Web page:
November 6, 2013

One of the first signs that the religion beat was in trouble at USA Today was the decision to shutter veteran scribe Cathy Grossman’s “Faith & Reason” weblog.

Using a question-and-answer format — Grossman asked a news-related questions and readers would chime in — it allowed her to put quite a bit of interesting material into play for people who wanted more than a few religion headlines in the regular news pages. Day after day, Grossman used the blog to point readers toward interesting links and information sources.

Then it vanished.

Then Grossman left USA Today, one of many veterans on the beat who have been on the move in the past year or two.

Now the blog is back, as part of her duties at Religion News Service. I saw a link on Twitter, commented on one of her early posts, and Grossman dropped me a line or two, adding this background.

When I accepted the USA TODAY buyout offer in May, RNS folks and I began discussing the right role for me at Religion News Service. High on all our lists was to revive Faith & Reason — my news-based blog designed to build a community of thoughtful, civil (mostly) readers.

I joined RNS in mid-September and took six weeks to get my footing as senior national correspondent. Covering news is my first love. But if you know me, you know I love questions — particularly those with more than one answer. The timing was right to reboot.

I hope you, the GR staff, and, of course, your readers, will subscribe, comment, react, club me now and then (what¹s life without a smart critique from peers?!)

For more info, check out the post that announced the Faith & Reason 2.0 project.

The first question?

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June 21, 2014

Day after day, week after week, month after month, religion-beat reporters receive emails from pollsters, academics and think-tank experts promoting new blasts of data about religion, politics, culture or some combination of the above.

Honestly, I think I could write a column a month about the material pouring out of the Pew Forum on Religion & Public Life without sinking into PR territory.

There is no way to write about all of these surveys. Some, quite frankly, appear to be probing questions so obscure that one wonders if anyone would have asked them, without grant money being involved in the process.

But not all.

The other day, I read a press release about a study probing the impact of religion on hiring practices in this new complex America in which we live. I filed it, hoping to get back to it in a week or so. Yes, guilt-file territory.

Veteran religion reporter Cathy Lynn Grossman — now with Religion News Service — went straight there, with sobering effect. The bottom line: Americans claim to respect religious faith, but there is evidence that they are getting nervous about that. This is especially true when it comes to religions — think Islam — that they think might be bad for business.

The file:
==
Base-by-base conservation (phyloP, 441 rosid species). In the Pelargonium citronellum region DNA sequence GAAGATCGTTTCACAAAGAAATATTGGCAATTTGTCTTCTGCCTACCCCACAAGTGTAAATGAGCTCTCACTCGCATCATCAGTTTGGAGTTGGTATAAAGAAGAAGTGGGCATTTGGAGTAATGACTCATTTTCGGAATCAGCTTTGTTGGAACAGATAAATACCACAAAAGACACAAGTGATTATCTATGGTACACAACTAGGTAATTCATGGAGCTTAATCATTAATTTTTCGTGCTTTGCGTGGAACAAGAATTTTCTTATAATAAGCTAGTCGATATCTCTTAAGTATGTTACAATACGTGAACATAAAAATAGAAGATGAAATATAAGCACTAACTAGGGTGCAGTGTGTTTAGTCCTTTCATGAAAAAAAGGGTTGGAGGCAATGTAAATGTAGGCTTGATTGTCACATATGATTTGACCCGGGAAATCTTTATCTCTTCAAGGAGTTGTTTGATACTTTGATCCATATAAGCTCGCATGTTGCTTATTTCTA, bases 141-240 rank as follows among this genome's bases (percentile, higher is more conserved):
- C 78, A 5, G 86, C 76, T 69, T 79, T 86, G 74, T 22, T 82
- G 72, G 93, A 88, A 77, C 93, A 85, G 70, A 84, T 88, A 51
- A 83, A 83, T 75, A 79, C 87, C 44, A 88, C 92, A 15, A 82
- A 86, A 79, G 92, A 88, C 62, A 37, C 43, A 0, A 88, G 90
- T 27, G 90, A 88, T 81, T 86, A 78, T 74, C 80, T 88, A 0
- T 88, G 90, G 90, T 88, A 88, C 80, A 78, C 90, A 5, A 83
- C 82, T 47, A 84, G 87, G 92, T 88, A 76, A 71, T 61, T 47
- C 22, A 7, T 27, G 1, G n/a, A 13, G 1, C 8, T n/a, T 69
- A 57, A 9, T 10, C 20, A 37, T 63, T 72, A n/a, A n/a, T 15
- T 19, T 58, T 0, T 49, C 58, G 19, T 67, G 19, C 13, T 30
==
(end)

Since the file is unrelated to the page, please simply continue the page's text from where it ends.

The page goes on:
Thus, the headline: “Got religion on campus? Leave it off your resume.” Key material here:

Two new sociology studies find new graduates who included a religious mention on a resume were much less likely to hear back from potential employers. The studies used fictitious resumes — with bland names that signaled no particular race or ethnicity. These were sent to employers who posted on the CareerBuilder website to fill entry-level job openings in sales, information technology and other fields suitable for first jobs out of college.

The researchers tested seven religious categories including: Roman Catholic, evangelical Christian, atheist, Jewish, Muslim, pagan, and one faith they just made up, “Wallonian,” to see what would happen compared to people who made no faith reference.

Fewer employers called back the “Wallonians,” as well as the others, reacting to “a fear of the unknown,” said University of Connecticut sociology professor Michael Wallace who led the studies.

Yes, there are regional differences, but some themes stand out. The hurdles facing Muslim job applicants are obvious and exist everywhere. But is there a rising animus against Catholics in the Northeast?

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May 28, 2014

Insult + injury? It could look that way, but it was probably just a blunder by the Tampa Tribune. The newspaper set out a tradeshow table at a community event May 15, prominently showing a poster of Faith and Values writer Michelle Bearden — six days after she was laid off.

“Perhaps this means I got my job back and no one told me,” Michelle commented dryly on her Facebook page.

Her layoff, one of six from the newsroom that week, ends a much-honored specialty career of 20 years just in Tampa. By my estimate, Michelle was also the last fulltime veteran newspaper religion reporter in Florida.